After adopting a model based on civic identity development, we conducted four years of assessment on student writings collected from First-Year Seminars. During the Spring semesters, we recruited people to be readers of student reflections, drawing from faculty, staff, and administrators. Typically, each reader was assigned 12–15 student reflections during a daylong retreat. Each reflection essay was read by at least two people, with as random a distribution as possible among readers. Essays had gone through a process of deidentification over the previous months, including the removal of names of the author and any students mentioned. (Information about the First-Year Seminar, instructor, and community partner were left intact.)

Language from the AAC&U VALUE rubrics (2009) served as a key template for the rubric we developed to score the civic identity development demonstrated by the student author. Reviewers were asked to score each component of civic identity on a four-point Likert scale (1 = Foundational; 2 = Emerging; 3 = Proficient; 4 = Advanced). Reviewers scored each criterion independently (they could give one criterion a 1 and another a 4, if they deemed it appropriate), and they were required to use integers. The average of two or three scorers was saved in our assessment database (Martin et al., 2021).

Building an institution-wide developmental model based on civic identity

Our college’s educational model integrates academics, community engagement, on-campus work-study, and student life. Many of our graduates have described a moment when the integration of the different aspects of our educational program “clicked” for them, and nearly all describe this moment as being part of their Junior or Senior year. This represented a problem for retention as well as recruitment; while higher education can and should be challenging and complex, we wanted to describe our ethos in a way that would generate student buy-in during (or before) the first year. A working group was assembled by the Vice President of Academic Affairs to address this. There was initially a chair, but that person left the college and we self-assembled into the steering committee model shown in Figure 1. We persevered because the work was challenging, stimulating, and rewarding—we were helping to codify what we loved about higher education in general and our college specifically. Just as importantly, we truly enjoyed working together.

The working group’s initial goal was to reduce the complexity of our stated college learning outcomes. In addition, we wanted to further integrate civic learning in our educational model, following the call in A Crucible Moment (National Task Force on Civic Learning and Democratic Engagement and Association of American Colleges and Universities, 2012). We determined that we needed to identify and codify a single collegewide outcome that aligned with the college ethos, encompassed the breadth of experiential teaching and learning, and provided a framework for conversation between all campus educators (faculty and staff alike). The working group landed on Civic Identity as that unifier. We were inspired by the IUPUI work describing a civic-minded graduate as “a person who has completed a course of study and has the capacity and desire to work with others for the common good” (Steinberg et al., 2011). We also incorporated the description from the Association of American Colleges and Universities of a person who identifies “as an active participant in society with a strong commitment and responsibility to work with others towards public purposes” (Association of American Colleges and Universities, 2009). These definitions resonated deeply in our working group as descriptors for our successful students.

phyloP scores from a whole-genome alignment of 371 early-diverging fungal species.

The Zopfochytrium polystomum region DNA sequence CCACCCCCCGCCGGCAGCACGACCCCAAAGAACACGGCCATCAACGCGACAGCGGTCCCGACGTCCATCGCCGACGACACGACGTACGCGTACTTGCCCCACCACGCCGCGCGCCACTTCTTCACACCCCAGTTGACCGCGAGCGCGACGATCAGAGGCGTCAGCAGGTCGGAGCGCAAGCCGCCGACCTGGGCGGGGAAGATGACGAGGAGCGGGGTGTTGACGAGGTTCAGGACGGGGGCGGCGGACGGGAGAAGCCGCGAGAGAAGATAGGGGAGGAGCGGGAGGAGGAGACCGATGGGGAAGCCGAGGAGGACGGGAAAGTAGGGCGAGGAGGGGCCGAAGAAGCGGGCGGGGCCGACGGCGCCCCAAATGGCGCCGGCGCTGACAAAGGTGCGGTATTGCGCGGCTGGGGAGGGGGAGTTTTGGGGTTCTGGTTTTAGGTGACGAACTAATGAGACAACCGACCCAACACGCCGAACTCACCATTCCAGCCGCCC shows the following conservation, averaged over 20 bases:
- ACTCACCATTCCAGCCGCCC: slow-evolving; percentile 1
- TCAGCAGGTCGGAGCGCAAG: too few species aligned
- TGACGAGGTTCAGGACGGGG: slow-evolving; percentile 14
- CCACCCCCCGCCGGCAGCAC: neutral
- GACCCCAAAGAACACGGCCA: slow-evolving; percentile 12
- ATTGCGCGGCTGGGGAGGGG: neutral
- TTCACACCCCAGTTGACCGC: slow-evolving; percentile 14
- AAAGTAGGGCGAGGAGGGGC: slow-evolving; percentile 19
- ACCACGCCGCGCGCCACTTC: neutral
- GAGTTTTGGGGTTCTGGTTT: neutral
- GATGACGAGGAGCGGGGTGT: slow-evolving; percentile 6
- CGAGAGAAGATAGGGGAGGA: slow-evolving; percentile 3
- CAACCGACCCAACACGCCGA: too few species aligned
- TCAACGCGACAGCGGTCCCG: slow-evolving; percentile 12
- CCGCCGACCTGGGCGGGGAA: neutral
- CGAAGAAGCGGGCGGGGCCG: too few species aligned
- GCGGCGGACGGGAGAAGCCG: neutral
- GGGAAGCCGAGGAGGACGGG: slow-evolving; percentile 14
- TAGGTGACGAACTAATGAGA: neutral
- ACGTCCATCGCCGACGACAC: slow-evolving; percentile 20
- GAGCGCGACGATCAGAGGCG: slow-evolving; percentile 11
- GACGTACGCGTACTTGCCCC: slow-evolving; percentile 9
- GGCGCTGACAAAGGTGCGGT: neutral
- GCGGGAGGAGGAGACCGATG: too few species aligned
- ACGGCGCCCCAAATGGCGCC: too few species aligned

Generating the initial “Civic Identity Model”

Our working group felt that the term Civic Identity fit well with our existing model, and that it could be designated as the college-wide outcome we sought. Our intent, at the time, was to inculcate the term for use across campus. It seemed a good way to describe short-, medium-, and long-term educational goals with one another and to students. Furthermore, with an eye on reaccreditation, this common language would anchor an improved set of metrics for conducting educational assessment. To emphasize this, we began developing a visual scaffold that included our working definition of civic identity as the keystone statement (Figure 3).

Figure 3
Figure 3
Figure 3

Initial Civic Identity Model Graphic.

Building this scaffold gave rise to two key questions about how we provided space for students to grow: 1) What were the different components that students were putting into this development, and 2) How many levels of growth were there? Finding answers to these questions that resonated for our institution required multiple drafts. Others will likely find different ways of answering these questions when developing their own model.

Our first question was how to divide civic identity into components that were distinct enough to be assessed but were not so many that our model became unwieldy. We wanted to name components such that every educator would point to a few of them and say, “My students practice this really well in my area” and also point to a few and say, “I don’t focus on this; students grow here through the work of my colleagues.” We settled on four components: Knowledge, Skills, Values, and Collective Action, which grew from the framework outlined in A Crucible Moment (2012), in the AAC&U VALUE rubrics (2009), and other sources (Gelmon et al., 2001; Miller, 2007). These components encapsulate student experiences across classrooms, residence halls, work-study, and athletics; this was well-aligned with our existing ethos.